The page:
MP Stewart Jackson tells the BBC’s Paul Stainton he is broadly in favour of the Budget proposals but hopes to persuade the Government to extend National Insurance relief for start-up businesses to include those in his Peterborough constituency. Broadcast at 07:10 on Wednesday 23rd June 2010 in the Peterborough Breakfast Show on BBC Radio Cambridgeshire.
PAUL: : So the Chancellor stood up at twelve thirty yesterday and with a slightly faltering voice .. (YODELS) .. a little bit. Yes he did, didn’t he? A bit nervous, but then bless him, it’s a big day, a big day. And he laid out all the cuts and the tax rises and everything else. But something that’s pertinent to Peterborough came up a bit later on. We alluded to it yesterday on the Show. New businesses in the city won’t be eligible for the National Insurance tax break announced yesterday. Start-ups outside East Anglia won’t have to pay National Insurance contributions for the first year. But places like Peterborough will not benefit from this. Stewart Jackson is the Conservative MP for the city of course. Morning Stewart.
STEWART: Good morning Paul.
PAUL: This is bad news for us really, isn’t it? Really bad news.
STEWART: Well I wouldn’t say it’s really bad news. You’ve got to remember that the reason George Osborne put forward this proposal is he was specifically aiming to bring more private sector business to those regions which have frankly too much public sector employment and not enough private sector employment generating wealth, such as the North-East, the North-West and the West Midlands. The thing about London and the South-East and the Eastern Region is we have very high levels of private sector employment, and therefore it was felt that we didn’t need any National Insurance tax breaks. Having said that, I agree that it’s disappointing news to an extent, in that they should have possibly looked at pockets of unemployment and economic problems in the Eastern regions, such as Harlow, Stevenage, Luton and Peterbroough, where we could definitely have done with that national Insurance tax break.
PAUL: What the Government are saying, what your Government is saying is that we’re a bit too prosperous for help. And yet we’ve heard from yourself and other people on this Show many times that we don’t have enough money to look after the people we’ve got. We’re far from prosperous.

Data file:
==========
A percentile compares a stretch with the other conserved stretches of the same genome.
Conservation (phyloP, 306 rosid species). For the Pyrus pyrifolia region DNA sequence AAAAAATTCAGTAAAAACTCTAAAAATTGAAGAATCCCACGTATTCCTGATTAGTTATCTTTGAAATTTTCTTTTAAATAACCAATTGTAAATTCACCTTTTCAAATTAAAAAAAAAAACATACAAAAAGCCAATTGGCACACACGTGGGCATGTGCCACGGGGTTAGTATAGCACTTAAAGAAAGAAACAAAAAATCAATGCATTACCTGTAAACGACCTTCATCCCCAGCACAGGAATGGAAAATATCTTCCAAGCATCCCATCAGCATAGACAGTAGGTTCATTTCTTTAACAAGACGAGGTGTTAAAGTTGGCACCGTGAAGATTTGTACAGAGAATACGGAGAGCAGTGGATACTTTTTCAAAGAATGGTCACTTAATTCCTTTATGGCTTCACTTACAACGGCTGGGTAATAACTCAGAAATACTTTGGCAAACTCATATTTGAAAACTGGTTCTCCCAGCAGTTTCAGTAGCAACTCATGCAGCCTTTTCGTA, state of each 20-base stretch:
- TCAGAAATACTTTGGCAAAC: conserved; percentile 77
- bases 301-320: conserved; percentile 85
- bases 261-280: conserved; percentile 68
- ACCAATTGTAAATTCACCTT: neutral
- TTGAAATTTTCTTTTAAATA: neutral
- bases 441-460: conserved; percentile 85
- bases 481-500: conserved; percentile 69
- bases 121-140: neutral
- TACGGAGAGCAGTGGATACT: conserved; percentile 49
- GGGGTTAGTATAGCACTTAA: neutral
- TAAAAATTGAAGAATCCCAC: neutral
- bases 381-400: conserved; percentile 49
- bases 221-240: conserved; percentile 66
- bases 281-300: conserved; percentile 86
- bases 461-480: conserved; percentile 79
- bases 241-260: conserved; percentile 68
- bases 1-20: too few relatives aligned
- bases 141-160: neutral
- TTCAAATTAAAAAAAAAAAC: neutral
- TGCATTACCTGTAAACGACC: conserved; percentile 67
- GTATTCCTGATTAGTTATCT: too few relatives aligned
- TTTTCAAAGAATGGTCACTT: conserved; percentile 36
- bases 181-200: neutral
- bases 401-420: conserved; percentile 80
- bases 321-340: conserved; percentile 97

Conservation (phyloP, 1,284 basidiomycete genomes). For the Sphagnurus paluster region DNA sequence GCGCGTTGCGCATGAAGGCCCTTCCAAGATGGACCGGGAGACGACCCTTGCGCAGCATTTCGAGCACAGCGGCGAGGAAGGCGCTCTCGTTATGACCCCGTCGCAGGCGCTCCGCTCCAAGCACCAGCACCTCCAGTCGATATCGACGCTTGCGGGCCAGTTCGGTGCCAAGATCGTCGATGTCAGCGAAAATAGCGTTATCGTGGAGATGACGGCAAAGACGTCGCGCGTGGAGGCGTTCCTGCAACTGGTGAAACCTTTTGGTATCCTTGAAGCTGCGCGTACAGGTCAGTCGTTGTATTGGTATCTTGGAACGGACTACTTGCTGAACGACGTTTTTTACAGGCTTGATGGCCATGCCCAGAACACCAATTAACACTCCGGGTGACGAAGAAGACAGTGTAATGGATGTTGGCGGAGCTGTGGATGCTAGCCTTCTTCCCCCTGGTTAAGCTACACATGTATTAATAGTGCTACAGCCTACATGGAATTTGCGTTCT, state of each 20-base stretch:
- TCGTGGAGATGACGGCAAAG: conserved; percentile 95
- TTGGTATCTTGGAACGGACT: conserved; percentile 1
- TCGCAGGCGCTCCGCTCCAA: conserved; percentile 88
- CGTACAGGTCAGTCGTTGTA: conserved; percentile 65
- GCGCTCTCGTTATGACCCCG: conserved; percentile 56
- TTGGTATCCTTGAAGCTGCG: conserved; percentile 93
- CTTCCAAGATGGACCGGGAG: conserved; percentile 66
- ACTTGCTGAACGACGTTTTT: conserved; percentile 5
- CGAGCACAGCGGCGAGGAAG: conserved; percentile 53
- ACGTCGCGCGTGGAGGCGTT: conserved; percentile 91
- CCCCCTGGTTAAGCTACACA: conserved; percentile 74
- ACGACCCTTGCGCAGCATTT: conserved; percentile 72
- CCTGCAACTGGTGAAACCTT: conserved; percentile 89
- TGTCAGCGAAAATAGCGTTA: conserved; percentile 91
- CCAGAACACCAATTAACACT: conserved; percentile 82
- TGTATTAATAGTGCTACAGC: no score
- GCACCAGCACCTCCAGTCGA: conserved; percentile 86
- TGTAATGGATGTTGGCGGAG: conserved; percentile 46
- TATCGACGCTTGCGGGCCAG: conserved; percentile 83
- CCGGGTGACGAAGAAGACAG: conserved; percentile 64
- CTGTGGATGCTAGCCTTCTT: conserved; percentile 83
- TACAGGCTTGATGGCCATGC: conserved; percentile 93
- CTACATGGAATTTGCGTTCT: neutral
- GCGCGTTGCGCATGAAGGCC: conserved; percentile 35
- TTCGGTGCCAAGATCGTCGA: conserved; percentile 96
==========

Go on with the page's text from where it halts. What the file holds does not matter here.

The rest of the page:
STEWART: Well I can’t diagree with you. I’m not going to tell you black is white. I’ve been on the Show many times Paul to talk about job-losses, to talk about the lack of skills in the city, the fact we need the University Centre. And I certainly will be lobbying the Chancellor George Osborne in the next few days to say that the Treasury should have taken a more nuanced approach to this, in that there are pockets of difficulty in terms of economic growth, where we have sustained job-losses. But the difficulty really is to make that argument, because they will say well look, the Eastern Region is generally wealthy, the per capita economic growth is high, and it certainly ranks up there with the South-East and London. And it’s a difficult argument to make when you’re looking at relatively wealthy places such as Suffolk, Hertfordshire, Bedfordshire, and of course I’m not interested in them, I’m interested in sticking up for Peterborough. So I will be making that case in due course.
PAUL: Now yesterday of course we were all expecting this Budget. We’ve been building up to it for weeks and weeks and weeks. It was going to be the pain, the hardest Budget we’ve had in years, and indeed it didn’t disappoint did it? Tax hikes and also massive cutbacks, there’s going to be a lot of pain for the local economy, a lot of pain for probably the town council, a twenty five per cent cut in public spending which is going to have a huge impact, isn’t it?